It is anticipated that the outcome of these awards will achieve at least one of the following (not in rank order):

  • Deliver a human subjects study that assesses the physiological or psychological effects of AR that will be analyzed and recorded in technical reports and, eventually, in the final report.
  • Enable efficiency in the design of future AR scenarios/prototypes in medical simulations.
  • Identify potential safety issues that should be accounted for in AR prototypes used in medical simulation training.
  • Provide recommendations and/or proposed mitigation strategies regarding any safety issues identified to improve or refine development of or existing AR prototypes.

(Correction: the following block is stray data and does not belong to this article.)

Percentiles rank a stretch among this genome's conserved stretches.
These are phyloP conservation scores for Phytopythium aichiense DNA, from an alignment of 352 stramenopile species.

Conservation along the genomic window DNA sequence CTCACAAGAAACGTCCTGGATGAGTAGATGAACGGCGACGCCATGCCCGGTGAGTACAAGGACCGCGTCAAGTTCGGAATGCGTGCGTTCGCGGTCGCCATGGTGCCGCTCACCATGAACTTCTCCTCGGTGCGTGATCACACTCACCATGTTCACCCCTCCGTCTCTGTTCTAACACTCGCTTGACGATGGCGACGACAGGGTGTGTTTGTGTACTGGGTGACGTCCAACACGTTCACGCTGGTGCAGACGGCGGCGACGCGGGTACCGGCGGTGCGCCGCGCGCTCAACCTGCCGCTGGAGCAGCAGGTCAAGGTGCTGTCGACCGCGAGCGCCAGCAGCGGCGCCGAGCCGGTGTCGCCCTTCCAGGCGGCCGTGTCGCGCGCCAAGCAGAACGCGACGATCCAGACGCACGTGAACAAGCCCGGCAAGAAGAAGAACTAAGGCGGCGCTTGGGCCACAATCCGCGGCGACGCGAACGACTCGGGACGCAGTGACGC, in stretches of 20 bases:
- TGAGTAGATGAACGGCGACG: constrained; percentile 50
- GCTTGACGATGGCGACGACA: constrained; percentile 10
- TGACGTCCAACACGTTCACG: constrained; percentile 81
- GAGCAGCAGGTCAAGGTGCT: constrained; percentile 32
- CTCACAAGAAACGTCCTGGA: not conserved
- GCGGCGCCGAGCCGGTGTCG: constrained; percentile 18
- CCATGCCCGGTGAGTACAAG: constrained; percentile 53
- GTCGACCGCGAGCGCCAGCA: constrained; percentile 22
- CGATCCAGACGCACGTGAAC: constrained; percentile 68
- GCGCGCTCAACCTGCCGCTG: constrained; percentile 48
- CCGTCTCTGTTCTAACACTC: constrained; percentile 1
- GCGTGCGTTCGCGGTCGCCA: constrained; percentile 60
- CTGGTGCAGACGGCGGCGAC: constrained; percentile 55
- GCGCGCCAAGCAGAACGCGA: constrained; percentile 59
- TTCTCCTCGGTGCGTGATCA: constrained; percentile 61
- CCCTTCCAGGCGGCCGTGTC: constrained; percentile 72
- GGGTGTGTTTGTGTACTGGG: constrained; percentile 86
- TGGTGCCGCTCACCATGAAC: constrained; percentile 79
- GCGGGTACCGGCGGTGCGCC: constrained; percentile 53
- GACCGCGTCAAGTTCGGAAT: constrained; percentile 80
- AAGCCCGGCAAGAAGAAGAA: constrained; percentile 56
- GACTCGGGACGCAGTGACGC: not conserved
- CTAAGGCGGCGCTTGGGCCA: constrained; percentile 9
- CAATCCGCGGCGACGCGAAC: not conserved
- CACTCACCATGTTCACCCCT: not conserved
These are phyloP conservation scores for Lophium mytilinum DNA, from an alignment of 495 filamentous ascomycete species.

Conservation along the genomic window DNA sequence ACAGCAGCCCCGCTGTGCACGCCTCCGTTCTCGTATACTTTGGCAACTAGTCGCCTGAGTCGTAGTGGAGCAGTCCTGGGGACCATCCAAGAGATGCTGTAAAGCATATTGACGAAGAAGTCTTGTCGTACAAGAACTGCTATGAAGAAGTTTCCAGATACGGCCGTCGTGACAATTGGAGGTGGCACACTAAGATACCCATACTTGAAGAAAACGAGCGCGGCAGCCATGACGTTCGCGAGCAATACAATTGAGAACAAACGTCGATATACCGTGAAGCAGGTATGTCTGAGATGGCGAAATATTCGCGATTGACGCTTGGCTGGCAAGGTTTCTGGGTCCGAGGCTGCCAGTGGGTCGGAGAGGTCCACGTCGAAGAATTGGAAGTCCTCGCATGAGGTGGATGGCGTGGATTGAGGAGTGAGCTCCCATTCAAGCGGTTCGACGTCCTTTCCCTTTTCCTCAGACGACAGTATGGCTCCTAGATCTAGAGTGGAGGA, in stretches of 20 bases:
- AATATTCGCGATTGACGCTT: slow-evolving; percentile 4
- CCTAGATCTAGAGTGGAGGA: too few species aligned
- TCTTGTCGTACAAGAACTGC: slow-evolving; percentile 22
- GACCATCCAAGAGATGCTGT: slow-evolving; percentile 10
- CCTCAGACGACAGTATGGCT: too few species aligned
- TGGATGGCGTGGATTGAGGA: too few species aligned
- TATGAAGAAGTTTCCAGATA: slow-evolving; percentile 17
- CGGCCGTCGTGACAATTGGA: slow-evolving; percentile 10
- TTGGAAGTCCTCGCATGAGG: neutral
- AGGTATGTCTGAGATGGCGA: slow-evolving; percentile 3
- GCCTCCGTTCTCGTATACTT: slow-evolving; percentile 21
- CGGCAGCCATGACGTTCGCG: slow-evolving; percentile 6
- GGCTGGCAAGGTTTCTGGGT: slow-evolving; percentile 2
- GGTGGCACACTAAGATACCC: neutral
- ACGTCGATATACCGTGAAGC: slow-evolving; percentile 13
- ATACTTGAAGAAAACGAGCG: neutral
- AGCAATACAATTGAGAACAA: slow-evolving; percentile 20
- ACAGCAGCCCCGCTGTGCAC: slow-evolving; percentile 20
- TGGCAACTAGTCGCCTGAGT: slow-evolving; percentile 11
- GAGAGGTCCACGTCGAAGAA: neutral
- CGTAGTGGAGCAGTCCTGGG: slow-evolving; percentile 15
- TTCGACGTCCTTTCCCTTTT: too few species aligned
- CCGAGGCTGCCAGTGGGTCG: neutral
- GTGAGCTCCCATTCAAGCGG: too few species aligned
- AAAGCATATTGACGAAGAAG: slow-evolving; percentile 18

• It is anticipated that AR scenarios assessed will be relevant across the military and U.S. Department of Veterans Affairs and potential academic, clinics, rural healthcare settings, private and public hospitals, and international healthcare situations.
  • If applicable, support safety data in investigational device exemption or 510K applications or provide post-mark surveillance data for Food and Drug Administration (FDA)-cleared AR technology.

The research project award recipients were selected from the Offerors who responded to MTEC’s Request for Project Proposals (MTEC-18-09-APPEAR).


Assessment of the Psychological and Physiological Effects of Augmented Reality (APPEAR) – Psychological

Project Team: Chenega Healthcare Services, LLC; The University of California, Irvine School of Medicine; MedCognition
Award Amount: $1,224,864
Project Duration: 24 months